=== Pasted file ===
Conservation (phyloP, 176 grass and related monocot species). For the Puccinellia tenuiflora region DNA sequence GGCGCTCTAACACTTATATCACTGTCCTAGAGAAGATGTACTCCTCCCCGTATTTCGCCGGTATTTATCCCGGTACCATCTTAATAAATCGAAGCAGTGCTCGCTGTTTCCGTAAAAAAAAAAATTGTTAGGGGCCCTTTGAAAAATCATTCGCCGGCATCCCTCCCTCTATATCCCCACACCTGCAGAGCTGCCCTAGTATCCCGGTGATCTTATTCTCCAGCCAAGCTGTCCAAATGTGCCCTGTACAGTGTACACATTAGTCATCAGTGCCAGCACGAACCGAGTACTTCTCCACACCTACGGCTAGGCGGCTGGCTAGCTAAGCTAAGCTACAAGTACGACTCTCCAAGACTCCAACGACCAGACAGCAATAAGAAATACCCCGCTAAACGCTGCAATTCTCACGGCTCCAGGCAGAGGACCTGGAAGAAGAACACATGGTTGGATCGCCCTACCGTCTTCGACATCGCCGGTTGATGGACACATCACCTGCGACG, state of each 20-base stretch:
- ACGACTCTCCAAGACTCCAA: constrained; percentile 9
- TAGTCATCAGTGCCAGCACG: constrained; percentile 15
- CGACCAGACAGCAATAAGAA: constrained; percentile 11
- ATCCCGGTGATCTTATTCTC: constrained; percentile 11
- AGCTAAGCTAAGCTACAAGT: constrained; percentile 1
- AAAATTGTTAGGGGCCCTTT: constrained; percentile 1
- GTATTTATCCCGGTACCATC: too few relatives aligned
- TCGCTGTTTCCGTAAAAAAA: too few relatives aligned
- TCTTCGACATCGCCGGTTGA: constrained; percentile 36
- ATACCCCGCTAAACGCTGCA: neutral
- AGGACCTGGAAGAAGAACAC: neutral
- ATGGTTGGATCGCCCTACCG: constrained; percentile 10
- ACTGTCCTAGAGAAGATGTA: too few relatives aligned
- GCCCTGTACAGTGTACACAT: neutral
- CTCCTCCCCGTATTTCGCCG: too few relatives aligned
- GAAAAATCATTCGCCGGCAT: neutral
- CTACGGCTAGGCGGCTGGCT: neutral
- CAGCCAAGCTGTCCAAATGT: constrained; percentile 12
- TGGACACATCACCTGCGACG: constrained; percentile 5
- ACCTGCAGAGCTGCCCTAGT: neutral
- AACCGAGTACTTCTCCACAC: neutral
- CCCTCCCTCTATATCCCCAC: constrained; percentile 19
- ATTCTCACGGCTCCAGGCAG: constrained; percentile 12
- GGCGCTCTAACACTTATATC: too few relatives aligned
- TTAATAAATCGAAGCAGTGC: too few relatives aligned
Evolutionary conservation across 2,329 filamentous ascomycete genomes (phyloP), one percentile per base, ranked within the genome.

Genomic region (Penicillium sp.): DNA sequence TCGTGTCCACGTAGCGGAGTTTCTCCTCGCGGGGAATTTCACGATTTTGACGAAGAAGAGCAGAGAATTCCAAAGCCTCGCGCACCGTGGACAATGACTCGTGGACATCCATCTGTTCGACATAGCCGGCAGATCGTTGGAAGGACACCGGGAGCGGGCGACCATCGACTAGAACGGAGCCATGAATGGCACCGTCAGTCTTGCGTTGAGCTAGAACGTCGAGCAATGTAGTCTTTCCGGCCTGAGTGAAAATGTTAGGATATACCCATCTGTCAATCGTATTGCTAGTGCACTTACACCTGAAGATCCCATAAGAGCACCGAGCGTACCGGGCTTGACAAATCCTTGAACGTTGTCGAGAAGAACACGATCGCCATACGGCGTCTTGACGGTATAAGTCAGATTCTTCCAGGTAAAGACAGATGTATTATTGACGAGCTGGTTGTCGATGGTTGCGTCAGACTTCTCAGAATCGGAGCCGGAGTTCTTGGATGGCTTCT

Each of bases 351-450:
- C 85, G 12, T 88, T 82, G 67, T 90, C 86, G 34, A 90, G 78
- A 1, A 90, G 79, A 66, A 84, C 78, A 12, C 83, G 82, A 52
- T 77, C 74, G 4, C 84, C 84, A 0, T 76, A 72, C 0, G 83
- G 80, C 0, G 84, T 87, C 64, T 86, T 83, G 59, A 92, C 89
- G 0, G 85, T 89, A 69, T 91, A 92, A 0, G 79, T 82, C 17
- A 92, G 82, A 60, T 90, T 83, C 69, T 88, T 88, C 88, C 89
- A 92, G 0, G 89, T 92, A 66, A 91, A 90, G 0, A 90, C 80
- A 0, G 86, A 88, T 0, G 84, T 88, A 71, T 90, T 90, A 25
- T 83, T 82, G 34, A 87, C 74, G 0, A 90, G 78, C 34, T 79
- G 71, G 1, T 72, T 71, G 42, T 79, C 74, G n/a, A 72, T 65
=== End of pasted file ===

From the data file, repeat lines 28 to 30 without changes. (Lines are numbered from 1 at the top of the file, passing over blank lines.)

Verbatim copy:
Genomic region (Penicillium sp.): DNA sequence TCGTGTCCACGTAGCGGAGTTTCTCCTCGCGGGGAATTTCACGATTTTGACGAAGAAGAGCAGAGAATTCCAAAGCCTCGCGCACCGTGGACAATGACTCGTGGACATCCATCTGTTCGACATAGCCGGCAGATCGTTGGAAGGACACCGGGAGCGGGCGACCATCGACTAGAACGGAGCCATGAATGGCACCGTCAGTCTTGCGTTGAGCTAGAACGTCGAGCAATGTAGTCTTTCCGGCCTGAGTGAAAATGTTAGGATATACCCATCTGTCAATCGTATTGCTAGTGCACTTACACCTGAAGATCCCATAAGAGCACCGAGCGTACCGGGCTTGACAAATCCTTGAACGTTGTCGAGAAGAACACGATCGCCATACGGCGTCTTGACGGTATAAGTCAGATTCTTCCAGGTAAAGACAGATGTATTATTGACGAGCTGGTTGTCGATGGTTGCGTCAGACTTCTCAGAATCGGAGCCGGAGTTCTTGGATGGCTTCT

Each of bases 351-450:
- C 85, G 12, T 88, T 82, G 67, T 90, C 86, G 34, A 90, G 78